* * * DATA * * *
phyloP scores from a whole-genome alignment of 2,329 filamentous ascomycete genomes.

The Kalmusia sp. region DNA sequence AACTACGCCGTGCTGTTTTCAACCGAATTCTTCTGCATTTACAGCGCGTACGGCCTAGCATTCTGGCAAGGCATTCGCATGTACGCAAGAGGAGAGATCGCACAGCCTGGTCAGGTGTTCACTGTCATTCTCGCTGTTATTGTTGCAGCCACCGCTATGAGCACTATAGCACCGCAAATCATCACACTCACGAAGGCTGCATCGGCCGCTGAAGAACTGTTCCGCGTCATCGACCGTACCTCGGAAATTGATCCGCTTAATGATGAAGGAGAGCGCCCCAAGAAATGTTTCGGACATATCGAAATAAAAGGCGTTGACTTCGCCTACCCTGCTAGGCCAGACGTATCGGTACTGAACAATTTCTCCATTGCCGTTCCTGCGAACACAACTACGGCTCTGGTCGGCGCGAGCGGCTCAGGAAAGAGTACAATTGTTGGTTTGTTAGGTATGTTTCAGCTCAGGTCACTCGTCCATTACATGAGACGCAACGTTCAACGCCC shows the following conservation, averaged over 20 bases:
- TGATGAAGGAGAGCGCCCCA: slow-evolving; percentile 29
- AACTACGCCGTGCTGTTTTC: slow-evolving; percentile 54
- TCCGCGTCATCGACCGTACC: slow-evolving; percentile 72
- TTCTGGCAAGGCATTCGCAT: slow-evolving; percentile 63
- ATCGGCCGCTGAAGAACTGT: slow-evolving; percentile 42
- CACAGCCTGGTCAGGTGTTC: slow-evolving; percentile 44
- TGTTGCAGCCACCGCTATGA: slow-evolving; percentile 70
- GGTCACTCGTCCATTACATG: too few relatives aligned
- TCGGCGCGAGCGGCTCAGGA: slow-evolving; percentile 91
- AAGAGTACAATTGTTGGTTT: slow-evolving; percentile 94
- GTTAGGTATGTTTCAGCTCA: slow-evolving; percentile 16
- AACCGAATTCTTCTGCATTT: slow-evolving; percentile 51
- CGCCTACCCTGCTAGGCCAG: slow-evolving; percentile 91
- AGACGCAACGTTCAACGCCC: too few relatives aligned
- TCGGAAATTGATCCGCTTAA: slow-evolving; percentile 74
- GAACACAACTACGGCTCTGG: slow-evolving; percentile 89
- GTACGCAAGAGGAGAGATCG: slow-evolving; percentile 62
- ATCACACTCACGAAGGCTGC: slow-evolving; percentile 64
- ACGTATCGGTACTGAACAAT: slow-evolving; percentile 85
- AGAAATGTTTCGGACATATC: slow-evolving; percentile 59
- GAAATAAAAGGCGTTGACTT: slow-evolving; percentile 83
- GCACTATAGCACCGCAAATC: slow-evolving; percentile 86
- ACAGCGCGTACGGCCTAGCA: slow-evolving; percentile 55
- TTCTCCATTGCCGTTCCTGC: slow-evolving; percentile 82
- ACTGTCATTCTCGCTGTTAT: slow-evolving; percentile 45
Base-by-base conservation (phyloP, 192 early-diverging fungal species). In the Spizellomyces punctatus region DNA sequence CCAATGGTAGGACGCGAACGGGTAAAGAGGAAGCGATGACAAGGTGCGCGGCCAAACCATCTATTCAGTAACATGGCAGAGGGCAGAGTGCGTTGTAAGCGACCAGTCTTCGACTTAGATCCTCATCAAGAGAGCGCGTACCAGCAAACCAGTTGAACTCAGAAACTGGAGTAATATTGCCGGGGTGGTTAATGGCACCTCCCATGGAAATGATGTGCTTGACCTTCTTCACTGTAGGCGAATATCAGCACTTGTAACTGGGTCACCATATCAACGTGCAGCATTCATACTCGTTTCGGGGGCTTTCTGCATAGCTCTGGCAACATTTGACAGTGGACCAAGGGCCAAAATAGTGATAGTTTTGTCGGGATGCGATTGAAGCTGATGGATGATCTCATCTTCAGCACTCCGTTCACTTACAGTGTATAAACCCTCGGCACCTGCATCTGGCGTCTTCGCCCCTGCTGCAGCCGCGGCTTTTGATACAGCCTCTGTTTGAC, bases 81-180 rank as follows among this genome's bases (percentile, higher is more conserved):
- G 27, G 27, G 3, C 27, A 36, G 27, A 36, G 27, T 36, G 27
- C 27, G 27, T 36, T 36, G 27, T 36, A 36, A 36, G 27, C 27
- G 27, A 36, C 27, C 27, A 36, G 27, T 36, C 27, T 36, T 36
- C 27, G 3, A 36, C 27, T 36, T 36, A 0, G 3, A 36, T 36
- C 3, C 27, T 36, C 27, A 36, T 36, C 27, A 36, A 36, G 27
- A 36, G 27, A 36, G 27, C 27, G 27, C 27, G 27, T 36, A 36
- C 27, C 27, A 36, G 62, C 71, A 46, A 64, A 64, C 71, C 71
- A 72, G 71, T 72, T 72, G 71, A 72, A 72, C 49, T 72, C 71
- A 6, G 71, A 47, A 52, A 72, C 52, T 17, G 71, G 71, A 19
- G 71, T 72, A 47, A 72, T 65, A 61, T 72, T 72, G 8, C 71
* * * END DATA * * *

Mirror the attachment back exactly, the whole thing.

phyloP scores from a whole-genome alignment of 2,329 filamentous ascomycete genomes.

The Kalmusia sp. region DNA sequence AACTACGCCGTGCTGTTTTCAACCGAATTCTTCTGCATTTACAGCGCGTACGGCCTAGCATTCTGGCAAGGCATTCGCATGTACGCAAGAGGAGAGATCGCACAGCCTGGTCAGGTGTTCACTGTCATTCTCGCTGTTATTGTTGCAGCCACCGCTATGAGCACTATAGCACCGCAAATCATCACACTCACGAAGGCTGCATCGGCCGCTGAAGAACTGTTCCGCGTCATCGACCGTACCTCGGAAATTGATCCGCTTAATGATGAAGGAGAGCGCCCCAAGAAATGTTTCGGACATATCGAAATAAAAGGCGTTGACTTCGCCTACCCTGCTAGGCCAGACGTATCGGTACTGAACAATTTCTCCATTGCCGTTCCTGCGAACACAACTACGGCTCTGGTCGGCGCGAGCGGCTCAGGAAAGAGTACAATTGTTGGTTTGTTAGGTATGTTTCAGCTCAGGTCACTCGTCCATTACATGAGACGCAACGTTCAACGCCC shows the following conservation, averaged over 20 bases:
- TGATGAAGGAGAGCGCCCCA: slow-evolving; percentile 29
- AACTACGCCGTGCTGTTTTC: slow-evolving; percentile 54
- TCCGCGTCATCGACCGTACC: slow-evolving; percentile 72
- TTCTGGCAAGGCATTCGCAT: slow-evolving; percentile 63
- ATCGGCCGCTGAAGAACTGT: slow-evolving; percentile 42
- CACAGCCTGGTCAGGTGTTC: slow-evolving; percentile 44
- TGTTGCAGCCACCGCTATGA: slow-evolving; percentile 70
- GGTCACTCGTCCATTACATG: too few relatives aligned
- TCGGCGCGAGCGGCTCAGGA: slow-evolving; percentile 91
- AAGAGTACAATTGTTGGTTT: slow-evolving; percentile 94
- GTTAGGTATGTTTCAGCTCA: slow-evolving; percentile 16
- AACCGAATTCTTCTGCATTT: slow-evolving; percentile 51
- CGCCTACCCTGCTAGGCCAG: slow-evolving; percentile 91
- AGACGCAACGTTCAACGCCC: too few relatives aligned
- TCGGAAATTGATCCGCTTAA: slow-evolving; percentile 74
- GAACACAACTACGGCTCTGG: slow-evolving; percentile 89
- GTACGCAAGAGGAGAGATCG: slow-evolving; percentile 62
- ATCACACTCACGAAGGCTGC: slow-evolving; percentile 64
- ACGTATCGGTACTGAACAAT: slow-evolving; percentile 85
- AGAAATGTTTCGGACATATC: slow-evolving; percentile 59
- GAAATAAAAGGCGTTGACTT: slow-evolving; percentile 83
- GCACTATAGCACCGCAAATC: slow-evolving; percentile 86
- ACAGCGCGTACGGCCTAGCA: slow-evolving; percentile 55
- TTCTCCATTGCCGTTCCTGC: slow-evolving; percentile 82
- ACTGTCATTCTCGCTGTTAT: slow-evolving; percentile 45
Base-by-base conservation (phyloP, 192 early-diverging fungal species). In the Spizellomyces punctatus region DNA sequence CCAATGGTAGGACGCGAACGGGTAAAGAGGAAGCGATGACAAGGTGCGCGGCCAAACCATCTATTCAGTAACATGGCAGAGGGCAGAGTGCGTTGTAAGCGACCAGTCTTCGACTTAGATCCTCATCAAGAGAGCGCGTACCAGCAAACCAGTTGAACTCAGAAACTGGAGTAATATTGCCGGGGTGGTTAATGGCACCTCCCATGGAAATGATGTGCTTGACCTTCTTCACTGTAGGCGAATATCAGCACTTGTAACTGGGTCACCATATCAACGTGCAGCATTCATACTCGTTTCGGGGGCTTTCTGCATAGCTCTGGCAACATTTGACAGTGGACCAAGGGCCAAAATAGTGATAGTTTTGTCGGGATGCGATTGAAGCTGATGGATGATCTCATCTTCAGCACTCCGTTCACTTACAGTGTATAAACCCTCGGCACCTGCATCTGGCGTCTTCGCCCCTGCTGCAGCCGCGGCTTTTGATACAGCCTCTGTTTGAC, bases 81-180 rank as follows among this genome's bases (percentile, higher is more conserved):
- G 27, G 27, G 3, C 27, A 36, G 27, A 36, G 27, T 36, G 27
- C 27, G 27, T 36, T 36, G 27, T 36, A 36, A 36, G 27, C 27
- G 27, A 36, C 27, C 27, A 36, G 27, T 36, C 27, T 36, T 36
- C 27, G 3, A 36, C 27, T 36, T 36, A 0, G 3, A 36, T 36
- C 3, C 27, T 36, C 27, A 36, T 36, C 27, A 36, A 36, G 27
- A 36, G 27, A 36, G 27, C 27, G 27, C 27, G 27, T 36, A 36
- C 27, C 27, A 36, G 62, C 71, A 46, A 64, A 64, C 71, C 71
- A 72, G 71, T 72, T 72, G 71, A 72, A 72, C 49, T 72, C 71
- A 6, G 71, A 47, A 52, A 72, C 52, T 17, G 71, G 71, A 19
- G 71, T 72, A 47, A 72, T 65, A 61, T 72, T 72, G 8, C 71